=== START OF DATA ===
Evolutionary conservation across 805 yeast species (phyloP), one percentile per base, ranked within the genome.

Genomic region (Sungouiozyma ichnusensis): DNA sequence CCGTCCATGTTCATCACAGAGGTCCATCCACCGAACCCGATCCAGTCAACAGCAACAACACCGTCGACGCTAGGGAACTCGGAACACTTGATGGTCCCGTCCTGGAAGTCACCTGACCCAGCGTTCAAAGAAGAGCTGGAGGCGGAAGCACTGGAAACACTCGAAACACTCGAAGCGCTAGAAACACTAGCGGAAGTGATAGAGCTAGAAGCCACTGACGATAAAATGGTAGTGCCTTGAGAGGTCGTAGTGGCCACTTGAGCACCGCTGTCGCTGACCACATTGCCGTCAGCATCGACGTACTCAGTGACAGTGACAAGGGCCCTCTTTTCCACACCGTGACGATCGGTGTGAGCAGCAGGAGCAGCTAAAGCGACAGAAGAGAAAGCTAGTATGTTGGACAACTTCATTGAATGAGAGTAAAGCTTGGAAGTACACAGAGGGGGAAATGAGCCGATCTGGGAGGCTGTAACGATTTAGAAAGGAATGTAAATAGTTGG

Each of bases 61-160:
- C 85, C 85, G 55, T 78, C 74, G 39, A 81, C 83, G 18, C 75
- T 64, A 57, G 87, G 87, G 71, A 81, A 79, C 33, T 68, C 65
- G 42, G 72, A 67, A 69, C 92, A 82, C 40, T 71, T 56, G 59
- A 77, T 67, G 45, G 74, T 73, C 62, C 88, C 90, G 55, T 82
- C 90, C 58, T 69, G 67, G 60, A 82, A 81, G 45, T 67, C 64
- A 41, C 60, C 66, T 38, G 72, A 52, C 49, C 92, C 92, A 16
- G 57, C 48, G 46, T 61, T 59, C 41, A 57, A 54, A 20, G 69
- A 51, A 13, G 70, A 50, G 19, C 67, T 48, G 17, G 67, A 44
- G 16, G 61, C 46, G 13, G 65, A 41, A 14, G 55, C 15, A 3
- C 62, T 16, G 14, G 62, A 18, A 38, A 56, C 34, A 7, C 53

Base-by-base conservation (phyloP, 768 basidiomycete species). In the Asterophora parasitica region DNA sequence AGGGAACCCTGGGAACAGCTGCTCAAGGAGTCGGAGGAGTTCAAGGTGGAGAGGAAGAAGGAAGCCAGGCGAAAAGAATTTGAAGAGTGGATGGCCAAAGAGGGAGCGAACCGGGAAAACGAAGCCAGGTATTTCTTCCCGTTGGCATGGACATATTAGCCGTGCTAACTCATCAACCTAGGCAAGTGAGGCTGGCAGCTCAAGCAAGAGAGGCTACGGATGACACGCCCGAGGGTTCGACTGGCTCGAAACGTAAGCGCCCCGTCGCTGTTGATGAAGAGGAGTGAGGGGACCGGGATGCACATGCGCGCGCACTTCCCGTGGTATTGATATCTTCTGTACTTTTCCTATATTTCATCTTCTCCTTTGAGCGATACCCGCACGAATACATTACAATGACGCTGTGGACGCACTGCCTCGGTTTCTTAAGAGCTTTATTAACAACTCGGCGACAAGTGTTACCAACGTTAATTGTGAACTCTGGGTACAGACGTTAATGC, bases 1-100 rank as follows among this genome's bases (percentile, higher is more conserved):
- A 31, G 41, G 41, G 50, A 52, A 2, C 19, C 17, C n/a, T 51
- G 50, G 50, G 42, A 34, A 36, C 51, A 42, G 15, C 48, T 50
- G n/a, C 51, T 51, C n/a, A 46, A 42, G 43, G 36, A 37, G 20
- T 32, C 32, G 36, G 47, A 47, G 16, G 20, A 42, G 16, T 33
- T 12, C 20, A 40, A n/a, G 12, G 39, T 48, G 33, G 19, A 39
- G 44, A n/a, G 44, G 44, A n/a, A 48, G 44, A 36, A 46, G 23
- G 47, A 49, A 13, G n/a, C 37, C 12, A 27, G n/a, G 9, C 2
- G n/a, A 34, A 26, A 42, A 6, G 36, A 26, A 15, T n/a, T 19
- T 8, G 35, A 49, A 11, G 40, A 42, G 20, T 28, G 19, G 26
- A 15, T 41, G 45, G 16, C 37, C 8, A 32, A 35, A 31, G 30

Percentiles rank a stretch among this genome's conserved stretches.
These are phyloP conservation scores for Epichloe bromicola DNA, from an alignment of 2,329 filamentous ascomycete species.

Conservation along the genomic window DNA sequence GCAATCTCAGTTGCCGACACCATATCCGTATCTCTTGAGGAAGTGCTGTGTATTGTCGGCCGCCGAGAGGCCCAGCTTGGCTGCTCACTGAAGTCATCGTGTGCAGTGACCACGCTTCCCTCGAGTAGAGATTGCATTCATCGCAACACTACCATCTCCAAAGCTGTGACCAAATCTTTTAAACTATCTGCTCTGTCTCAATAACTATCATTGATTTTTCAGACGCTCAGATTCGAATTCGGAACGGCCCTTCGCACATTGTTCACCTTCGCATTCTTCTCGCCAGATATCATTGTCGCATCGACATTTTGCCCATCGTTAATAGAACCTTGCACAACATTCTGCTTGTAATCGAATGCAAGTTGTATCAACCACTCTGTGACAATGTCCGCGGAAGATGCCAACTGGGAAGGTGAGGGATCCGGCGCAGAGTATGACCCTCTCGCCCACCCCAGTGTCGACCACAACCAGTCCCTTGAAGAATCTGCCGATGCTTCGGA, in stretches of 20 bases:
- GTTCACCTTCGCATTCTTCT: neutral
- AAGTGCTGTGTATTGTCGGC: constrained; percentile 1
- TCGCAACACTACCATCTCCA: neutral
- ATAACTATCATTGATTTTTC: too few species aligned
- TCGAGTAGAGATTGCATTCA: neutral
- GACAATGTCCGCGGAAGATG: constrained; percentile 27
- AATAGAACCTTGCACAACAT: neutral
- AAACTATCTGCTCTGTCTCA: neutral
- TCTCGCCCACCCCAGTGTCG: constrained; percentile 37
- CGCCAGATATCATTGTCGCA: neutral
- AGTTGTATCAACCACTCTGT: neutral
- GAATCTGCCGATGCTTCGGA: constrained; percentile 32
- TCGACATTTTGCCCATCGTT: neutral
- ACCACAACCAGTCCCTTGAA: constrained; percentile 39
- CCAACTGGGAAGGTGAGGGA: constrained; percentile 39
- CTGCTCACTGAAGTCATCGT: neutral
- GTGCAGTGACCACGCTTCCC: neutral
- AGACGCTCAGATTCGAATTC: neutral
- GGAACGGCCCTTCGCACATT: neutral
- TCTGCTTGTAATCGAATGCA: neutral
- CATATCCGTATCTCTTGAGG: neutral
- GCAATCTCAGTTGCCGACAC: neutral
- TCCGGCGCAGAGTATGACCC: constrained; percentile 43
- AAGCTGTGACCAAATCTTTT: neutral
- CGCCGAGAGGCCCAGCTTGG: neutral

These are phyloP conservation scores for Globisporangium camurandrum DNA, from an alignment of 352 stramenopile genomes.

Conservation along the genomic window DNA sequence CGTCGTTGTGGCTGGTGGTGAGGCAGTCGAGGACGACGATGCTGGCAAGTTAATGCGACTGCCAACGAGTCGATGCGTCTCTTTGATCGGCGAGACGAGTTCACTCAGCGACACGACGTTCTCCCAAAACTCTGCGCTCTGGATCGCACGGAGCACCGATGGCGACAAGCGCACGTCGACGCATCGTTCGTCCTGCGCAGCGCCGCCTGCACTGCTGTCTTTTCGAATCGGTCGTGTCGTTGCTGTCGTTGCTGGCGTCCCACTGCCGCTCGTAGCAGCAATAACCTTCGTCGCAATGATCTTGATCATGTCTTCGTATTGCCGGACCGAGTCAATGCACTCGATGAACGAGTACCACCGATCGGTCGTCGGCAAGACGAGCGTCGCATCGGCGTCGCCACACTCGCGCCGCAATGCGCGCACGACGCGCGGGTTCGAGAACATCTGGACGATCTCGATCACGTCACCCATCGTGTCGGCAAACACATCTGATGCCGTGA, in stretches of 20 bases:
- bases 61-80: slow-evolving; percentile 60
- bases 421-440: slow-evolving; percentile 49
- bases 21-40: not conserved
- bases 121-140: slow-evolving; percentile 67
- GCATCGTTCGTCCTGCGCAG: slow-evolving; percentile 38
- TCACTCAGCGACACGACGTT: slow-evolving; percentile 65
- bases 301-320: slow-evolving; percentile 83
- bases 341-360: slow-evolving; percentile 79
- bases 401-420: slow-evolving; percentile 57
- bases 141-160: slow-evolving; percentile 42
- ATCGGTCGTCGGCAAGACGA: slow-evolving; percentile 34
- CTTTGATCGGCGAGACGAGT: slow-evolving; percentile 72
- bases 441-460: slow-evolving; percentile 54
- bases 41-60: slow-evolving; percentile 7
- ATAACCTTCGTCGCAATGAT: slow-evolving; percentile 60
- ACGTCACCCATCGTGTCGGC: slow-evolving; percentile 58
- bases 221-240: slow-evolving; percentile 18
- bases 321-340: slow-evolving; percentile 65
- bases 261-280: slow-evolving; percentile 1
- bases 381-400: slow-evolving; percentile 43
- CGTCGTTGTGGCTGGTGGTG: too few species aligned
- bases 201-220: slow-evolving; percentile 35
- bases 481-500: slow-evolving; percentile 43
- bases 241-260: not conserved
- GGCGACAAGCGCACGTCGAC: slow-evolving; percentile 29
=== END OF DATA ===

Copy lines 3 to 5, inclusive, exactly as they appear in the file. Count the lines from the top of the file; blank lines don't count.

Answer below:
Each of bases 61-160:
- C 85, C 85, G 55, T 78, C 74, G 39, A 81, C 83, G 18, C 75
- T 64, A 57, G 87, G 87, G 71, A 81, A 79, C 33, T 68, C 65